The trail was warm in the sun. The air was still. The path ran along a frozen stream; clear spots could be seen in spaces where the ice wasn’t covered with snow. There was a cracking, popping sound in front of them. Soon, the trail was covered in water. It spilled over their boots.
“Wow, that was an ice dam breaking up. It looks like we should head back to the cabin,” said John.
They all turned around and headed back to the cabin. The return was quicker than the trip out. When they arrived back at the cabin, they removed their shoes and placed them near the stove. They stoked the fire and prepared lunch. It was a simple fare of sandwiches with a variety of lunchmeats, lettuce, tomatoes and mustard.
When they were done, John said, “Well, that’s not what I meant to show you. Still, an ice dam braking and flooding the trail is pretty cool. You all heard it break up, right?”
“Yeah,” said Lee.
“It was crazy,” said George.
“The water flowing up on to the path and flowing over our boots was weird. It’s freezing out there,” said Gerald.
“That path won’t be usable for the next week or so, unfortunately,” said John. “We’ll have to find another way to entertain ourselves. Maybe, we’ll make it out there next year. Let’s have another round of stories. Who wants to start?”
“I will,” said Lee. “The Knights of St. John were contemporaries of the Templars. While the Templars organization was dissolved on the grounds of heresy by Pope Clement V under pressure from France’s King Philip IV, the Knights of St. John are still around. Their history is long and includes the occupation of Jerusalem and stops at the Islands of Rhodes and Malta. They have other names, most notably, the Knights Hospitaller because of their work with the injured and ill, and the Maltese Knights because of the amount of time they spent in Malta and the successes they enjoyed there. It’s said they received Malta for the rent of one falcon due to the King of Spain every year, which is where Dashiell Hammett got his idea for ‘The Maltese Falcon.’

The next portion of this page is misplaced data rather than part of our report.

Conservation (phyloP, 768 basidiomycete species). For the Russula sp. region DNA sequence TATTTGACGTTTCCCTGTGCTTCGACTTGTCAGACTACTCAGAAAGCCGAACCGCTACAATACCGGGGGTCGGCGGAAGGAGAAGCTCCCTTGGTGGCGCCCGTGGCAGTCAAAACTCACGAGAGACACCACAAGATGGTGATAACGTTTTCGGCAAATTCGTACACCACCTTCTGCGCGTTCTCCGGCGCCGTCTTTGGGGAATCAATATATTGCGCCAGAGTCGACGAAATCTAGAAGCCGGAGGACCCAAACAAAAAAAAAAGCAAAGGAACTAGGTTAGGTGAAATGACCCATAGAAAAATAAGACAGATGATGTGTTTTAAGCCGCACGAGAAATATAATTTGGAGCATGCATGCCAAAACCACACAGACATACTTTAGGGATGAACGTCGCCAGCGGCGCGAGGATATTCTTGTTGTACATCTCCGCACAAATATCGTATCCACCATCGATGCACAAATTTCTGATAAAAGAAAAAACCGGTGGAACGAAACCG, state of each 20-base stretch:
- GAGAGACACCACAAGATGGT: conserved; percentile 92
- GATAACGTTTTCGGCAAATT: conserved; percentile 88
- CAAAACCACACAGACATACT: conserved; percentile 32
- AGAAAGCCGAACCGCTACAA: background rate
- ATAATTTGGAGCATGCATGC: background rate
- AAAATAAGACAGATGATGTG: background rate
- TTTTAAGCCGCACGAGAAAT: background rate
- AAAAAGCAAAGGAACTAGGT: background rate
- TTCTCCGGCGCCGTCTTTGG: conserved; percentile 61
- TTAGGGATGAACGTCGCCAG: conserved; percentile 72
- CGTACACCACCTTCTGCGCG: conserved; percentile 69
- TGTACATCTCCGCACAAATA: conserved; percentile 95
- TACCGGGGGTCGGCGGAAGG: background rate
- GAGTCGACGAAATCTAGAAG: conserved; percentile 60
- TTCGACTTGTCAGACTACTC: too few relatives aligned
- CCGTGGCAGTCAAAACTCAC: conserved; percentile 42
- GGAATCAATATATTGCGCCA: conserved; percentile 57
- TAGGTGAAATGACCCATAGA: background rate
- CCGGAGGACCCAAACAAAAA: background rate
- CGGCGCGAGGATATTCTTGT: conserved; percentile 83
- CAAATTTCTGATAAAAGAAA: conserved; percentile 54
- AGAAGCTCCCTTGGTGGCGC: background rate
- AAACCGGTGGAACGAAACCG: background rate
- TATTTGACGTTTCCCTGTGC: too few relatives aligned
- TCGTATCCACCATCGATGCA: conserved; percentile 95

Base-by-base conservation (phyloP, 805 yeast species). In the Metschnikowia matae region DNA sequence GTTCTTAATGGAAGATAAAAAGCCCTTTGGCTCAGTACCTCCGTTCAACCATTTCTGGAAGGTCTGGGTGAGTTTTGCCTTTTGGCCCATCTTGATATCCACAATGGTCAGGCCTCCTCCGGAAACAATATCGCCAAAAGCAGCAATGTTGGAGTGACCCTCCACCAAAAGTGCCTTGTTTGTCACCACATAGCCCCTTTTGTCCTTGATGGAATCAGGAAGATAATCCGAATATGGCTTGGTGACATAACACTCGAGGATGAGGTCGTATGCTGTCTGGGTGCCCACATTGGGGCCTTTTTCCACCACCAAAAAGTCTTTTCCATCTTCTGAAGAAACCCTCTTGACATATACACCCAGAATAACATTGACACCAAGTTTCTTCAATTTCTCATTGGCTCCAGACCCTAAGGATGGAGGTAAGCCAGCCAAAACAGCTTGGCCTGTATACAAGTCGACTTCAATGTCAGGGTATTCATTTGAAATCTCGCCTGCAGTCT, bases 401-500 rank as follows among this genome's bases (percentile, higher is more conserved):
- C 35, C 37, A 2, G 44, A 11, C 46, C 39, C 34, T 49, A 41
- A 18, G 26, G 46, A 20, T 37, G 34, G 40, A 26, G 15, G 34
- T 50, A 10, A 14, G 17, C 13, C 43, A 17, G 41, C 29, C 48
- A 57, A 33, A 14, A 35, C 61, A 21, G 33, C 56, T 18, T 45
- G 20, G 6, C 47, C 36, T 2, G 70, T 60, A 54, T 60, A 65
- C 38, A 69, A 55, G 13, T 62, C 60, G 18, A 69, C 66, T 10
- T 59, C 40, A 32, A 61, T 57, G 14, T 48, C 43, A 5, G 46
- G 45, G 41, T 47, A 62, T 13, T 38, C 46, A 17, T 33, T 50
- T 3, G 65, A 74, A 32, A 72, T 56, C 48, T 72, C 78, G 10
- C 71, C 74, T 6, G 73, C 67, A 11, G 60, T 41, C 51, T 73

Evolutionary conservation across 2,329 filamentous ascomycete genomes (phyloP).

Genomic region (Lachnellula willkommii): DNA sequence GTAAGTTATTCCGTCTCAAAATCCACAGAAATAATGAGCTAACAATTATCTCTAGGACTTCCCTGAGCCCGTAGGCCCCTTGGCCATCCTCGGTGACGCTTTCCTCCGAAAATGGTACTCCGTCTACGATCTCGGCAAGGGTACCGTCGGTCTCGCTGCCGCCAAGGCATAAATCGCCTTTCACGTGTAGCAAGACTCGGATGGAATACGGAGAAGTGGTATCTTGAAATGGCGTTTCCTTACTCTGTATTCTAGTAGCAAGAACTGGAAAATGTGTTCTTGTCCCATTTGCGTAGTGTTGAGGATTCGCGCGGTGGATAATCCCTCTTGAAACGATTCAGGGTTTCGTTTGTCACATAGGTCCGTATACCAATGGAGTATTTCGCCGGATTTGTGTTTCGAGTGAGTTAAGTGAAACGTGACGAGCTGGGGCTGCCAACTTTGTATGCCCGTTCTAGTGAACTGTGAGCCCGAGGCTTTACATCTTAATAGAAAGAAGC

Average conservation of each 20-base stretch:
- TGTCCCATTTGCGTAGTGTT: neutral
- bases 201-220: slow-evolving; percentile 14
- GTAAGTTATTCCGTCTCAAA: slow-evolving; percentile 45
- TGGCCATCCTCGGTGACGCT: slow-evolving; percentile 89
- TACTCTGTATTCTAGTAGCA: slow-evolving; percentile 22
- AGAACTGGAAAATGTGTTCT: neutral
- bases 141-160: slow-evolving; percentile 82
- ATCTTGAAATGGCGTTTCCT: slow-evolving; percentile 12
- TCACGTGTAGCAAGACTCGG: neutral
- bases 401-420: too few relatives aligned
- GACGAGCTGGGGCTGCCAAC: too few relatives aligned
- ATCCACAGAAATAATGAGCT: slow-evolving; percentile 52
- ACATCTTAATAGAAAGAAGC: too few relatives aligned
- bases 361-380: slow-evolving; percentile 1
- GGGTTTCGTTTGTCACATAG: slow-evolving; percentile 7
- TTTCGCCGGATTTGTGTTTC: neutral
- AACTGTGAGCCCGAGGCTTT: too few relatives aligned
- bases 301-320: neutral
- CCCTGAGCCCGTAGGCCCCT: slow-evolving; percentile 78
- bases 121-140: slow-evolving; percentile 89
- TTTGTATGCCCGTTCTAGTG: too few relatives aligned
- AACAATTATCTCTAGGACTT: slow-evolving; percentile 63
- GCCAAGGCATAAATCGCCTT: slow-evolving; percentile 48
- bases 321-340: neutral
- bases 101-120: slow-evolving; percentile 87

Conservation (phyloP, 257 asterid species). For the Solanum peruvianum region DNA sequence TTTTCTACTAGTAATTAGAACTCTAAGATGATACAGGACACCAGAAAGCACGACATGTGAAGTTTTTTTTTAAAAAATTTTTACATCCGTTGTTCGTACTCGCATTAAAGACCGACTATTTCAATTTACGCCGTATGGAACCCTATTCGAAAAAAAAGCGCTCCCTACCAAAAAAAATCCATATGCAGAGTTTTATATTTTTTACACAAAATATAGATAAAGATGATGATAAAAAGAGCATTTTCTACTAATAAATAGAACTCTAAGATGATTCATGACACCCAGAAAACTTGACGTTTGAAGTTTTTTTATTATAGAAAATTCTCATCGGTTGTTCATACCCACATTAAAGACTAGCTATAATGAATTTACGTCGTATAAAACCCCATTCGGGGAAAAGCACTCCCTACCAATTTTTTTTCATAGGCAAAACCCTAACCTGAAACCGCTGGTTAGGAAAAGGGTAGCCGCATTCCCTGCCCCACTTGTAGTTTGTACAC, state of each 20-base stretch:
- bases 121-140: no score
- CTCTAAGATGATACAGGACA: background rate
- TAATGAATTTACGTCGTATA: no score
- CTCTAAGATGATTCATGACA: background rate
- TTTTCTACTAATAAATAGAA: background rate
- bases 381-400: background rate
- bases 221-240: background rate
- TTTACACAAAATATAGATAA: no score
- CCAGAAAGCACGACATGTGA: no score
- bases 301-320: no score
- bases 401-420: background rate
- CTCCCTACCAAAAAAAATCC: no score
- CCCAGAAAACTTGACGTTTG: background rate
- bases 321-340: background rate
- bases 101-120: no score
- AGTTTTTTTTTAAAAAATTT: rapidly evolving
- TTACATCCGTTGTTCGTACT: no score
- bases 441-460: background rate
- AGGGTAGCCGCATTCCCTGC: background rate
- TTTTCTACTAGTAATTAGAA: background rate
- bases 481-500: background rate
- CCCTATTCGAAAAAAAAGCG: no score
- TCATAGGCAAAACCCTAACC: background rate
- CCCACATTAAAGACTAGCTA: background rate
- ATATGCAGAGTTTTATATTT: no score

“In 1565, they held Malta against a vastly superior force of Ottoman Turks who outnumbered them more than four to one. This action ensured that the Ottomans wouldn’t be able to use Malta as a jumping point to attacking the rest of Europe. As time went on, the knights turned to privateering to increase their income.
You can imagine that their rich history provides a multitude of stories to choose from.” And this is the story he told:
Grandmaster Ferdinand von Hompesch zu Bolheim lounged in his chair. His wig was powdered white. His limbs long and thin. His red and white fur-lined cloak hung up on a nearby rack. It was really unnecessary for the climate in Malta, but it added authority and luxury to his countenance and was worth wearing when dealing with his subordinates and heads of state.
His eyes darted over the most recent records of the Knights of St. John’s finances. They did not look good. In fact, they looked even worse after the French had seized the Order’s landholdings during their revolution. He couldn’t tax the Maltese any more. They were already angry about the downturn in the economy. European countries had forgotten about the Knights’ contributions to their safety and the protection of Christianity. His knights were not much more than a relic from the past. Most of them would be hard-pressed to be effective in battle.
Malta itself was too small and without resources needed for a successful economy. What could they export exactly? Lace? He breathed out heavily. How could he salvage the Order and maintain the quality of his life?
He heard footsteps. They echoed off the marble and through the hall to the room he was seated in. He grabbed his cloak and draped it over him.
“Sir, we have news from France,” the aide extended an envelope.
“Nothing good I expect,” said Ferdinand, “unless someone has defeated Napoleon.” He raised his eyebrows.